As the Mouse stumbles through yet another subpar quarter, analysts are speculating that the company may be getting ready to take a major one-time charge in the hopes of leaving its bad news behind. A writedown for fiscal 1999, which ends Sept. 30, would cap Disney's
, the worst year for the company since Chairman Michael Eisner took over 15 years ago. In the last month alone, Hurricane Floyd forced
Walt Disney World
to close for the first time in its history and a Disney-connected executive was arrested for trying to arrange sex with a minor.
Meanwhile, the company's earnings are expected to be down as much as 25% for the year, and analysts are now lowering expectations for fiscal 2000 as well. But with Disney stock already off 40% from its 1998 highs, Eisner may be tempted to get all the bad news out at once and give himself easier financial comparisons going forward.
"We would not be surprised to see a writedown in the September quarter,"
Gerard Klauer Mattison
analyst Alan Gould wrote in a research note on Monday. Gould listed several possible components of a write-off, including part of the $4.4 billion
is paying the
National Football League
Monday Night Football
through 2005. The company might also take a charge for part of its settlement with former studio head Jeffrey Katzenberg, the one-time costs to close underperforming Disney stores and severance and retirement packages to slash corporate overhead.
Gould didn't offer an estimate of how large the charge might be, and always-helpful company spokesman John Dreyer didn't return several calls seeking comment.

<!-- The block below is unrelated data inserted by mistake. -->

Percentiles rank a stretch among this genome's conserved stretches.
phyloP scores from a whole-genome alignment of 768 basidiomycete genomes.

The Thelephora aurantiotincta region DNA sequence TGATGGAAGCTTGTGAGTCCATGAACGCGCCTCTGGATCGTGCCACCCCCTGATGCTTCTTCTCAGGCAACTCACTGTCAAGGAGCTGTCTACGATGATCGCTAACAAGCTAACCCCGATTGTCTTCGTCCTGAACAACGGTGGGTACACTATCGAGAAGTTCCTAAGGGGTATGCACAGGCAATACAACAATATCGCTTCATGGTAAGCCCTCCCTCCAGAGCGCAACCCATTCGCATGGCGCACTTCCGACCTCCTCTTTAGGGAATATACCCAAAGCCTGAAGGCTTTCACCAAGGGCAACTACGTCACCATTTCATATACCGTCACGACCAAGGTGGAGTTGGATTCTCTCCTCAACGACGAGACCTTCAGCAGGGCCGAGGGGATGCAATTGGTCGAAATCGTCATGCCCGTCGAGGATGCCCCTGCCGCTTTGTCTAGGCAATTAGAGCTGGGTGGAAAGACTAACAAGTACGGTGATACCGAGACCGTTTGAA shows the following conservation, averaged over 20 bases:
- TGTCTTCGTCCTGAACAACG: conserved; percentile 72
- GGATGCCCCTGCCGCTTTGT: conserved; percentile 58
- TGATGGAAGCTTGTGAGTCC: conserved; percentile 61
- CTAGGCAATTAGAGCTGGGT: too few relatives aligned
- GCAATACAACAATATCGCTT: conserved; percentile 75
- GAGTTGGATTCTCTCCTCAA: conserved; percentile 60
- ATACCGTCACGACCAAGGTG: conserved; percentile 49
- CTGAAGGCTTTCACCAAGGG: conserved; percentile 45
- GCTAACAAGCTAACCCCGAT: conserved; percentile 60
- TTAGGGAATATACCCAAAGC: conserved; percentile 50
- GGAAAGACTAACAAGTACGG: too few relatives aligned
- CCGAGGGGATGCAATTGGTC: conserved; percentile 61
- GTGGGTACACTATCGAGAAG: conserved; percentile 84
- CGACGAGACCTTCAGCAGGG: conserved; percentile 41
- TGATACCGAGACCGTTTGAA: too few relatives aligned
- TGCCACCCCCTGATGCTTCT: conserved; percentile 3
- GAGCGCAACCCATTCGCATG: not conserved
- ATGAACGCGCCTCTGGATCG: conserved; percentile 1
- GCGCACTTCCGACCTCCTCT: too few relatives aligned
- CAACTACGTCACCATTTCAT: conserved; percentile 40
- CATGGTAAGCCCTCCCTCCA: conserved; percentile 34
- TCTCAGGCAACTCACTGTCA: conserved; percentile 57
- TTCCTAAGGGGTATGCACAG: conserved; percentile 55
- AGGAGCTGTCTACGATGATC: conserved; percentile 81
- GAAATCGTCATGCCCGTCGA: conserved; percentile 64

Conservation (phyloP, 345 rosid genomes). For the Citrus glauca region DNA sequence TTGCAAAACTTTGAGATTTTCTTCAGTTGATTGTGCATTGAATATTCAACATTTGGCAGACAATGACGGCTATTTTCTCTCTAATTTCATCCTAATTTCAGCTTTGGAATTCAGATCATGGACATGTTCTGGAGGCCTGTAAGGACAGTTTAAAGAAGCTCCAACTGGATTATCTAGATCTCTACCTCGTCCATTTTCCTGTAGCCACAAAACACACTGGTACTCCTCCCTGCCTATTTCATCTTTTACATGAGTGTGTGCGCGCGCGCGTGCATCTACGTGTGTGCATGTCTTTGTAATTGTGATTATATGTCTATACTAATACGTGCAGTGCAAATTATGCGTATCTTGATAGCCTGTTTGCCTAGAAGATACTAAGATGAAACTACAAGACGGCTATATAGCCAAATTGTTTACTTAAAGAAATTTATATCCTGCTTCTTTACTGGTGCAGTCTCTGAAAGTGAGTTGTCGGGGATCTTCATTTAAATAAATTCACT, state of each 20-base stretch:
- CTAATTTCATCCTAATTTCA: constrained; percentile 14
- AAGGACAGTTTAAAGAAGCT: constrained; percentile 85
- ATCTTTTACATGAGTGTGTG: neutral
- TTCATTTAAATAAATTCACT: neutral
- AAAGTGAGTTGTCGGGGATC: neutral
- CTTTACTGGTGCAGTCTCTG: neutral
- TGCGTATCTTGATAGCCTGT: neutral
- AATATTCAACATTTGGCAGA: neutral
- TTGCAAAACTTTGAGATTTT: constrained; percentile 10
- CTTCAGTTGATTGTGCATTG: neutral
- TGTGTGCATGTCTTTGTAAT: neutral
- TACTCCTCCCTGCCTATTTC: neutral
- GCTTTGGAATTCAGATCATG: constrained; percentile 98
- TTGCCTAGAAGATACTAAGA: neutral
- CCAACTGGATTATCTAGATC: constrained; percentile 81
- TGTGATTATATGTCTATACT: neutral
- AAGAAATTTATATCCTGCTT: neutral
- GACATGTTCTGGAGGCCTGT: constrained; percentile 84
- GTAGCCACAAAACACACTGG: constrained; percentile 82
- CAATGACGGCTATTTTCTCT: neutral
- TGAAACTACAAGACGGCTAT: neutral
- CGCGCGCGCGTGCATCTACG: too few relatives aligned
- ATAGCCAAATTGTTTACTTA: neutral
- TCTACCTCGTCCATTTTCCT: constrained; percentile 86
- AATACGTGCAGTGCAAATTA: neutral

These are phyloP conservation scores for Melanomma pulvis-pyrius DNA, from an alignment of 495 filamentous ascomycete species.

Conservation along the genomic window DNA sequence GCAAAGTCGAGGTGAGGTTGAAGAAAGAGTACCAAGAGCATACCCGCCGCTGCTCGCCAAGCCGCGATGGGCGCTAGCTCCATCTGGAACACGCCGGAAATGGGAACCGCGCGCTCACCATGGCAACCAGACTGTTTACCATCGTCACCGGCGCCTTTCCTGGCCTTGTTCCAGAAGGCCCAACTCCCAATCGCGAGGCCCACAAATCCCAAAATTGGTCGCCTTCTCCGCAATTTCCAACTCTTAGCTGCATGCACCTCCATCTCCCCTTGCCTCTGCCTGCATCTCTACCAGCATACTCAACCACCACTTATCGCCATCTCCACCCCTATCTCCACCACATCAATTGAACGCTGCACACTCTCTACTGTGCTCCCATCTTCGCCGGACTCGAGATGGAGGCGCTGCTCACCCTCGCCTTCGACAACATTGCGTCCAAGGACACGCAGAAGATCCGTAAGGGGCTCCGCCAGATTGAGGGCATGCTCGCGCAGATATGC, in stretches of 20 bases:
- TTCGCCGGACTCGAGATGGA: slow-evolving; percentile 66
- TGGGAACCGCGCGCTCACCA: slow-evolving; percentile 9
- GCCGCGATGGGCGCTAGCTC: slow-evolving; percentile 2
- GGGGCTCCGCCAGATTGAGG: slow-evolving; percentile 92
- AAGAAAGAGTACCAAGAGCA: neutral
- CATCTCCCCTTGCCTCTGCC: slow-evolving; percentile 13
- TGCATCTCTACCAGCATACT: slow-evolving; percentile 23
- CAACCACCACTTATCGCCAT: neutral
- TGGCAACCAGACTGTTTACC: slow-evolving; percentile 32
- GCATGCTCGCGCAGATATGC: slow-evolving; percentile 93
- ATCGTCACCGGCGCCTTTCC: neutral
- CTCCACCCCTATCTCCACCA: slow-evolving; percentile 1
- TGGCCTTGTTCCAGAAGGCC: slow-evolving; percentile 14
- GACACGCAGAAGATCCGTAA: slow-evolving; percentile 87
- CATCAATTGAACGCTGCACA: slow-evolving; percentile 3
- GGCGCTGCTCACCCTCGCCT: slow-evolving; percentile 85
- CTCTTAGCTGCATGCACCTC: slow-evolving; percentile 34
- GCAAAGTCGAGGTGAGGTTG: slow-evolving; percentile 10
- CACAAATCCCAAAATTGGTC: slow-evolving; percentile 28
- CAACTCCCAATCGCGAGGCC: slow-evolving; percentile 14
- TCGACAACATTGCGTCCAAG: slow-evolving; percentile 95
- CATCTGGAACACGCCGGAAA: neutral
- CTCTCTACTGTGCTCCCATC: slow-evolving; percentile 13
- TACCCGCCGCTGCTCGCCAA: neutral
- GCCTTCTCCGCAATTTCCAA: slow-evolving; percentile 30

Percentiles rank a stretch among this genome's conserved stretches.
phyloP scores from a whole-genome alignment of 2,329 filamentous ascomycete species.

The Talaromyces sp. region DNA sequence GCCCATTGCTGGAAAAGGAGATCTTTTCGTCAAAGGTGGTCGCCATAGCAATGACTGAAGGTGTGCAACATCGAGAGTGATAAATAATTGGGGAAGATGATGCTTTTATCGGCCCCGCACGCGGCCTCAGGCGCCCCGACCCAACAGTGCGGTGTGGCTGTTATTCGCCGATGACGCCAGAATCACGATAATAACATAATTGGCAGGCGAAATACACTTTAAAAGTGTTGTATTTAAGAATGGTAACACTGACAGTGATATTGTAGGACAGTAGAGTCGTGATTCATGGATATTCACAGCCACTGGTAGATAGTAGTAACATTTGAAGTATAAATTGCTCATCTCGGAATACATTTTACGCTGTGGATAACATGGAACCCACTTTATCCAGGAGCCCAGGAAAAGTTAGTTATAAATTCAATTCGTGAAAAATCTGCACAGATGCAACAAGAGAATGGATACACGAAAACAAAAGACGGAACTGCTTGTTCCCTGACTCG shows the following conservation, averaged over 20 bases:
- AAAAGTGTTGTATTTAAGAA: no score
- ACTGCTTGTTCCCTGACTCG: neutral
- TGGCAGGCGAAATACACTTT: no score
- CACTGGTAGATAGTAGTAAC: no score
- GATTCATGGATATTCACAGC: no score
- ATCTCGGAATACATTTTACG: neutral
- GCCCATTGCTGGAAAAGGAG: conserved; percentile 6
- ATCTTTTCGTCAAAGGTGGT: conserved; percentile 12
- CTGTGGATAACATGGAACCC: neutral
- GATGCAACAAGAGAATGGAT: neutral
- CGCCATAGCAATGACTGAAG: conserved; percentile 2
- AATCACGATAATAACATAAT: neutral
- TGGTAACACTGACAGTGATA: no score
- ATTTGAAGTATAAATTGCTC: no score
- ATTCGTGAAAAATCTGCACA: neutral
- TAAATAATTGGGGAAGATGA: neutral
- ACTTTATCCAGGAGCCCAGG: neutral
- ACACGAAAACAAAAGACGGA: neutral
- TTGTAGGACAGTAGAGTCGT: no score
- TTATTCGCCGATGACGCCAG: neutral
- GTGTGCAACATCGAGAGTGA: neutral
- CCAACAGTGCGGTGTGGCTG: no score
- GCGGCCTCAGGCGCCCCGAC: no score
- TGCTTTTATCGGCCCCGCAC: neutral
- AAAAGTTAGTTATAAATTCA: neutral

analyst Chris Dixon says a write-off is possible but adds that the company hasn't offered analysts any guidance on whether to expect one.
Some skeptical investors, especially short-sellers, argue that one-time charges distort operating results and make it difficult for investors to figure out how a company is really doing. But most sell-side analysts, who are paid to see the good in all of us, are willing to overlook the occasional write-off. Dixon, who thinks Disney's bad news is already priced into its stock, says a write-off would be an overall plus for the company. "Anything that shows that management is looking forward would be viewed positively," Dixon says. (Dixon rates Disney attractive, while Gerard Klauer rates the company hold. Neither bank has done any recent underwriting for Disney.)
In a minor side issue, confusion over analysts' estimates for Disney's fourth quarter continues. In a conference call Monday,
Morgan Stanley Dean Witter
analyst Rich Bilotti said earnings estimates for Disney were no longer declining for the company's fourth quarter.
Source: First Call/Thomson Financial. Note: Disney's fiscal year ends in September. All earnings exclude one-time gains or losses, as well as losses from Disney's share of Infoseek.
Unfortunately for Bilotti -- and Disney -- the cuts are still trickling in. In fact, one British analyst reduced estimates as late as yesterday. The company blames Hurricane Floyd, which damaged tourism throughout Florida. As a result, Disney isn't likely to meet the
consensus of 11 cents per share for its fourth quarter, down from 16 cents last year. (That consensus, by the way, doesn't include a 2- or 3-cent per share charge related to the company's ownership stake in Internet company
.) Dixon says he thinks Disney will make 9 or 10 cents a share, depending on rounding. Bilotti didn't return calls seeking comment on the issue.
Earnings aside, the quarter hasn't been all bad for Disney. The company's struggling ABC network is showing signs of life. The success of ABC's
Who Wants to Be a Millionaire
is the biggest surprise in television this year, and advertising demand is strong at all the networks. Disney's movie studio has also been very strong over the summer, with
The Sixth Sense
and other big hits putting the company first in total share of U.S. box office.
But despite the glimmers of hope, it's been a bad quarter, and a worse year, for the Mouse. The best news Disney has is that it's finally over.